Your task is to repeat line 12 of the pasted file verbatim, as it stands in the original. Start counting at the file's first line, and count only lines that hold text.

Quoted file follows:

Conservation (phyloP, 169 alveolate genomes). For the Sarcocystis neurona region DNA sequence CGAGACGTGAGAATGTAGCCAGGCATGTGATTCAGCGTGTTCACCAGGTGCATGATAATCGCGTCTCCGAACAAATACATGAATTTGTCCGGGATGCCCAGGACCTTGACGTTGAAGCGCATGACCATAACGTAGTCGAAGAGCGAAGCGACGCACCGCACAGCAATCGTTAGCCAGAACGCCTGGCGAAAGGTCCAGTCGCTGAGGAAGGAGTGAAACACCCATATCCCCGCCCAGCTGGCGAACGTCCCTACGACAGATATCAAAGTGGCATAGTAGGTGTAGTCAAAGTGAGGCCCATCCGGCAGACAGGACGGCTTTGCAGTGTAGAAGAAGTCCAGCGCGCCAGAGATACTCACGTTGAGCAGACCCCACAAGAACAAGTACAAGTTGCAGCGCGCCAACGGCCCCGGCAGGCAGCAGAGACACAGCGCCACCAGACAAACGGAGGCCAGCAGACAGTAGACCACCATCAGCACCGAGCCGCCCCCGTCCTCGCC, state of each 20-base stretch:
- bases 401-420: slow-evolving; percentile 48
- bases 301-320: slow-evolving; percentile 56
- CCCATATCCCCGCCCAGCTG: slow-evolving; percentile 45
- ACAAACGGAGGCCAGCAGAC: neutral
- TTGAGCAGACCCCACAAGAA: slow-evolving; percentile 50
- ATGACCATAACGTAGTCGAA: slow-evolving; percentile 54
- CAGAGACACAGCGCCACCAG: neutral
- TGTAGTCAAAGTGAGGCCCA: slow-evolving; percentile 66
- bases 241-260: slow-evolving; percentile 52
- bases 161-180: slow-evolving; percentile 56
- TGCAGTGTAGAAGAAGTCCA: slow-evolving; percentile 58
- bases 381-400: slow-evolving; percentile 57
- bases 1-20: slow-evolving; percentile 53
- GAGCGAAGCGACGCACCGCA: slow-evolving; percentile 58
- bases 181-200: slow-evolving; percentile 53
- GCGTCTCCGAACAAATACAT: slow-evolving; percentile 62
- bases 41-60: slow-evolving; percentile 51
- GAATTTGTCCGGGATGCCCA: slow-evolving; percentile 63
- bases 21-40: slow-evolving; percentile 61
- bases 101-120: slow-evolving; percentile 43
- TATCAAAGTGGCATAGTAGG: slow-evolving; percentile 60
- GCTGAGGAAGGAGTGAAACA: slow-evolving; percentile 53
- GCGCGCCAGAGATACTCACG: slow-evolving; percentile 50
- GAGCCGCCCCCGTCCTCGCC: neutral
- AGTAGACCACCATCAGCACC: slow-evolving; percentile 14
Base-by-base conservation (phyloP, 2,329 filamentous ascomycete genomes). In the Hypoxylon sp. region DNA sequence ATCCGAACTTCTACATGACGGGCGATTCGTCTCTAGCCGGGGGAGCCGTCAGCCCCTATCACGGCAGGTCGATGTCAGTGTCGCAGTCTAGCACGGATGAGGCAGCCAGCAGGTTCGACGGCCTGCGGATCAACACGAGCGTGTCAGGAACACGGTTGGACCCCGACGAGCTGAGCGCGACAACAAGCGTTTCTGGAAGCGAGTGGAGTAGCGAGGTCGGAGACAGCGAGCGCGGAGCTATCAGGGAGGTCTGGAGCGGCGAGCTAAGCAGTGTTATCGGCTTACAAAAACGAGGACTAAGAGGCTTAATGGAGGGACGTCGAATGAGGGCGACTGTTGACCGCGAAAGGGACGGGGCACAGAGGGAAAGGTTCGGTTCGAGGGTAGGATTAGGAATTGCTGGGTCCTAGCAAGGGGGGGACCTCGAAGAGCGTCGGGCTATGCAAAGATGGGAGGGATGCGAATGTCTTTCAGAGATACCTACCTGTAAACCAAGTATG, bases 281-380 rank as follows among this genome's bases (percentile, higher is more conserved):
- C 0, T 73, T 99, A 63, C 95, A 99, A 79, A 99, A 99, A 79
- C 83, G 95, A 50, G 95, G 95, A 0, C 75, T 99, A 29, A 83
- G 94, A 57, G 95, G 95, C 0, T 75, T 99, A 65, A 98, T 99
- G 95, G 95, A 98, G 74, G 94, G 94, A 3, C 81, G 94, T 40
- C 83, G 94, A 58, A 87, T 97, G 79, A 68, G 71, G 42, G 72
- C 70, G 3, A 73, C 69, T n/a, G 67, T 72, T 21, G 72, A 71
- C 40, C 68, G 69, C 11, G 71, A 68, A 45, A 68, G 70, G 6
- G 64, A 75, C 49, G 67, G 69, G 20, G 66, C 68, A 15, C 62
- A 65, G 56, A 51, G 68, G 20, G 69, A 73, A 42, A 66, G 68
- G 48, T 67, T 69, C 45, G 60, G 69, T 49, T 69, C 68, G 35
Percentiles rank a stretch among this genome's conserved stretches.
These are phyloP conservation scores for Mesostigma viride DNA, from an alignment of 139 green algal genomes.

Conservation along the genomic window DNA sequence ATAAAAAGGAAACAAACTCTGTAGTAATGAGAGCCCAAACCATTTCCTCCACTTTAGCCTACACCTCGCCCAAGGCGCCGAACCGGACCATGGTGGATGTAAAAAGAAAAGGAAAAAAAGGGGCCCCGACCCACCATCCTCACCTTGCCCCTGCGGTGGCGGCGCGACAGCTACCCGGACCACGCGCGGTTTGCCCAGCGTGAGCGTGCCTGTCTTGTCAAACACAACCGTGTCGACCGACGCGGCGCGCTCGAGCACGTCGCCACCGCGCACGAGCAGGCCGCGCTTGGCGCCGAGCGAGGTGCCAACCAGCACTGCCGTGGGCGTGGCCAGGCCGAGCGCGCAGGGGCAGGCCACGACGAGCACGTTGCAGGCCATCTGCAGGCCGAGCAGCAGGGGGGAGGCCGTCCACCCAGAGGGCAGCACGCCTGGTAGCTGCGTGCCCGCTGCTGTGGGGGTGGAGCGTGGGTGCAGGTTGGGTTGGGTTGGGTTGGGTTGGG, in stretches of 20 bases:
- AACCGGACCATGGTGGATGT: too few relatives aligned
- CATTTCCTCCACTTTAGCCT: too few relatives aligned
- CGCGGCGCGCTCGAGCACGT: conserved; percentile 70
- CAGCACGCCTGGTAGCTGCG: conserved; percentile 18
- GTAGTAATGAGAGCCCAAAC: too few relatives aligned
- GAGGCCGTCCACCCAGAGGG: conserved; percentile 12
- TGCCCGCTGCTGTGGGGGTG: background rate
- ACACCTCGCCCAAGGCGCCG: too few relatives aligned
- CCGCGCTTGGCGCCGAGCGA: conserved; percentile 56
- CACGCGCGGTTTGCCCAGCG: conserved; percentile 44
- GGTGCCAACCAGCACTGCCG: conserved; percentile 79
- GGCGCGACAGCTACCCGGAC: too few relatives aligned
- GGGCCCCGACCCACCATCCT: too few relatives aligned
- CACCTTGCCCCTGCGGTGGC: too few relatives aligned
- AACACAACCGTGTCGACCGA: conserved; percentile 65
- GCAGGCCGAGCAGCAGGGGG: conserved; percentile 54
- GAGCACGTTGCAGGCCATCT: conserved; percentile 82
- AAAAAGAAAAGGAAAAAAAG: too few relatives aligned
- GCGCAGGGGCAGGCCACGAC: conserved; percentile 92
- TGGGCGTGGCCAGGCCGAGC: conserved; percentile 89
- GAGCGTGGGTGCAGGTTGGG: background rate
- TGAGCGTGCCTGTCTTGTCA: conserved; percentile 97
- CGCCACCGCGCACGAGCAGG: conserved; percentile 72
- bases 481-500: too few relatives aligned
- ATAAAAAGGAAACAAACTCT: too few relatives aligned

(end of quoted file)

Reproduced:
- TGCAGTGTAGAAGAAGTCCA: slow-evolving; percentile 58